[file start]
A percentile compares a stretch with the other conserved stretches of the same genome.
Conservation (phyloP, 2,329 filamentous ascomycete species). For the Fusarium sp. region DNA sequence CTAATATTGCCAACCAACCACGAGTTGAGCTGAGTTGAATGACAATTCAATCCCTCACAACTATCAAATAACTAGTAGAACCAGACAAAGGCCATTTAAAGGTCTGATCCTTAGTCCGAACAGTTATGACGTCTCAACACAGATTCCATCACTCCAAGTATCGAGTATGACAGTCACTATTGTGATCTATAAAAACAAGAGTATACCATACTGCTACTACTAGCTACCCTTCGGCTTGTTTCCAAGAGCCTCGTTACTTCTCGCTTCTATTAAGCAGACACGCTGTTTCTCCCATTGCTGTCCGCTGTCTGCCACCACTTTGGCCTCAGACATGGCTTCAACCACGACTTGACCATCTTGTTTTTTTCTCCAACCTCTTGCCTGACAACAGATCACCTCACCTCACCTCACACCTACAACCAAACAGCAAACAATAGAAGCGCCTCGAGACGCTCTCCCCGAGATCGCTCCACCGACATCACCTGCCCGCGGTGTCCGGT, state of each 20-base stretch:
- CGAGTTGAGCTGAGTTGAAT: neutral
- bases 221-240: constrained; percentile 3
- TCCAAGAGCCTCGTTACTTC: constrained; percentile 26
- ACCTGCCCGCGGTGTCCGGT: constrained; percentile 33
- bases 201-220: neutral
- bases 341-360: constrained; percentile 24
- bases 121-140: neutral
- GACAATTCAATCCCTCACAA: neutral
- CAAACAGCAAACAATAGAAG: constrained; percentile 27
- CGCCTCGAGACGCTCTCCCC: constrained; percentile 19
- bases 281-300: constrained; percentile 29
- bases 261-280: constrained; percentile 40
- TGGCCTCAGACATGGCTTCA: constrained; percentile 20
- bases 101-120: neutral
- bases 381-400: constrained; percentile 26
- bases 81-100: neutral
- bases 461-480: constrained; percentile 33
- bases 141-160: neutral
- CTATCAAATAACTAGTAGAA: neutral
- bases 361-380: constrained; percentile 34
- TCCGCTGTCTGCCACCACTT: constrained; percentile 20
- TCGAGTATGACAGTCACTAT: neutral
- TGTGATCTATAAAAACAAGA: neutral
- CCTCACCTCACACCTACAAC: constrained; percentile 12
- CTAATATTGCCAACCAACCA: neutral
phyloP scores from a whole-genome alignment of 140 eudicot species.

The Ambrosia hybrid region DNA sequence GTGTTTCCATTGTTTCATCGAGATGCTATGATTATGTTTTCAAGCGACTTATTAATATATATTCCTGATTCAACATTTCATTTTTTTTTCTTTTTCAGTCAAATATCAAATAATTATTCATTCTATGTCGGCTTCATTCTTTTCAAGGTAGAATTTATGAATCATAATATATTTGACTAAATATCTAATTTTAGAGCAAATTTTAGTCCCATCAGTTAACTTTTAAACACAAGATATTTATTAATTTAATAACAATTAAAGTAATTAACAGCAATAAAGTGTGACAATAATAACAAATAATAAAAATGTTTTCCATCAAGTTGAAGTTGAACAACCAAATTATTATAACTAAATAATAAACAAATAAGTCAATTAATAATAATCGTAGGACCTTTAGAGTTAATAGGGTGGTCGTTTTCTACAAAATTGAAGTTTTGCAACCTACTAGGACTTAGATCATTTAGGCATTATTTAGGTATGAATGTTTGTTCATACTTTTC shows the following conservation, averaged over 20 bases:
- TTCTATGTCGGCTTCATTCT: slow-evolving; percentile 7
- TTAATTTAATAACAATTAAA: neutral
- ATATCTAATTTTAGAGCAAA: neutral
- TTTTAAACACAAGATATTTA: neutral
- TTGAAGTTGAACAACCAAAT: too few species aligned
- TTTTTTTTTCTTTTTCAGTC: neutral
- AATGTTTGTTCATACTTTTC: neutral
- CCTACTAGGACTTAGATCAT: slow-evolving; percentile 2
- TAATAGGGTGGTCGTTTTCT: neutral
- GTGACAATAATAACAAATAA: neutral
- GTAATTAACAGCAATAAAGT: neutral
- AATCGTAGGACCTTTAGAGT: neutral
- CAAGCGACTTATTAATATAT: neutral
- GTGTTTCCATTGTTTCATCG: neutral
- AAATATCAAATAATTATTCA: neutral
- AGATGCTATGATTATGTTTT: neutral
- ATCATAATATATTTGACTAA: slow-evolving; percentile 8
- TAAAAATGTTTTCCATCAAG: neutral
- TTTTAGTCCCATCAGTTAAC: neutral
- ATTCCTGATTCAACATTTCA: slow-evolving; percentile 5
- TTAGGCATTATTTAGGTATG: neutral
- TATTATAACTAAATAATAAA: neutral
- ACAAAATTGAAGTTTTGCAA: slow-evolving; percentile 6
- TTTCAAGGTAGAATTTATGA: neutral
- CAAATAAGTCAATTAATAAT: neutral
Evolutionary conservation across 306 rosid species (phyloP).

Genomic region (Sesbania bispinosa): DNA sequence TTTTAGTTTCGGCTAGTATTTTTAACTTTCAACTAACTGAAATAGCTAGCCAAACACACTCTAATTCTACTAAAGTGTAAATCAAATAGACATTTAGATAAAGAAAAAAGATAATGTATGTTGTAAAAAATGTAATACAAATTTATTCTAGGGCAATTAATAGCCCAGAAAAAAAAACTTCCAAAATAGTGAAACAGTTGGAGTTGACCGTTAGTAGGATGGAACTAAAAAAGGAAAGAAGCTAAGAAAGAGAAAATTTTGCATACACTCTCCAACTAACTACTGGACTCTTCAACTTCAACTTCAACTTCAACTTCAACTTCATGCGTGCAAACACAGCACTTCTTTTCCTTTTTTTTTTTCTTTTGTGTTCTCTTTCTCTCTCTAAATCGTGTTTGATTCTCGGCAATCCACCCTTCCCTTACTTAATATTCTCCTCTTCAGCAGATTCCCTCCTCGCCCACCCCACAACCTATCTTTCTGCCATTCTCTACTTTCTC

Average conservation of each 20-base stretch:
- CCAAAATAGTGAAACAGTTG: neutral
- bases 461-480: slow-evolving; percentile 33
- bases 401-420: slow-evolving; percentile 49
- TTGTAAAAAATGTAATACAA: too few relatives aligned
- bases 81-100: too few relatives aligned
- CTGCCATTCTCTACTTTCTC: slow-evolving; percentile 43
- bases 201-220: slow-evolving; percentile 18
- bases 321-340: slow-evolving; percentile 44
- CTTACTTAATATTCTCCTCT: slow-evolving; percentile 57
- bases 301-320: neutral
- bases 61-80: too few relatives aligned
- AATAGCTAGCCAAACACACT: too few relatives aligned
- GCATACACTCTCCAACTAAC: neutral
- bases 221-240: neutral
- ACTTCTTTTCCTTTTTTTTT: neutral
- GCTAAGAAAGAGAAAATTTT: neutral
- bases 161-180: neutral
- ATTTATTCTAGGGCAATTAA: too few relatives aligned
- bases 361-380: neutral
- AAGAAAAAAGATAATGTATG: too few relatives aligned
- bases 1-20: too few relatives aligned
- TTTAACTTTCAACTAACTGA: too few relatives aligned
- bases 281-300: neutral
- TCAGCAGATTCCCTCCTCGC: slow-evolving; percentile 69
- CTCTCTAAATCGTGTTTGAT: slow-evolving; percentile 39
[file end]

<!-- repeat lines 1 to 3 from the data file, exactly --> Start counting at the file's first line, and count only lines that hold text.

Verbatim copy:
A percentile compares a stretch with the other conserved stretches of the same genome.
Conservation (phyloP, 2,329 filamentous ascomycete species). For the Fusarium sp. region DNA sequence CTAATATTGCCAACCAACCACGAGTTGAGCTGAGTTGAATGACAATTCAATCCCTCACAACTATCAAATAACTAGTAGAACCAGACAAAGGCCATTTAAAGGTCTGATCCTTAGTCCGAACAGTTATGACGTCTCAACACAGATTCCATCACTCCAAGTATCGAGTATGACAGTCACTATTGTGATCTATAAAAACAAGAGTATACCATACTGCTACTACTAGCTACCCTTCGGCTTGTTTCCAAGAGCCTCGTTACTTCTCGCTTCTATTAAGCAGACACGCTGTTTCTCCCATTGCTGTCCGCTGTCTGCCACCACTTTGGCCTCAGACATGGCTTCAACCACGACTTGACCATCTTGTTTTTTTCTCCAACCTCTTGCCTGACAACAGATCACCTCACCTCACCTCACACCTACAACCAAACAGCAAACAATAGAAGCGCCTCGAGACGCTCTCCCCGAGATCGCTCCACCGACATCACCTGCCCGCGGTGTCCGGT, state of each 20-base stretch:
- CGAGTTGAGCTGAGTTGAAT: neutral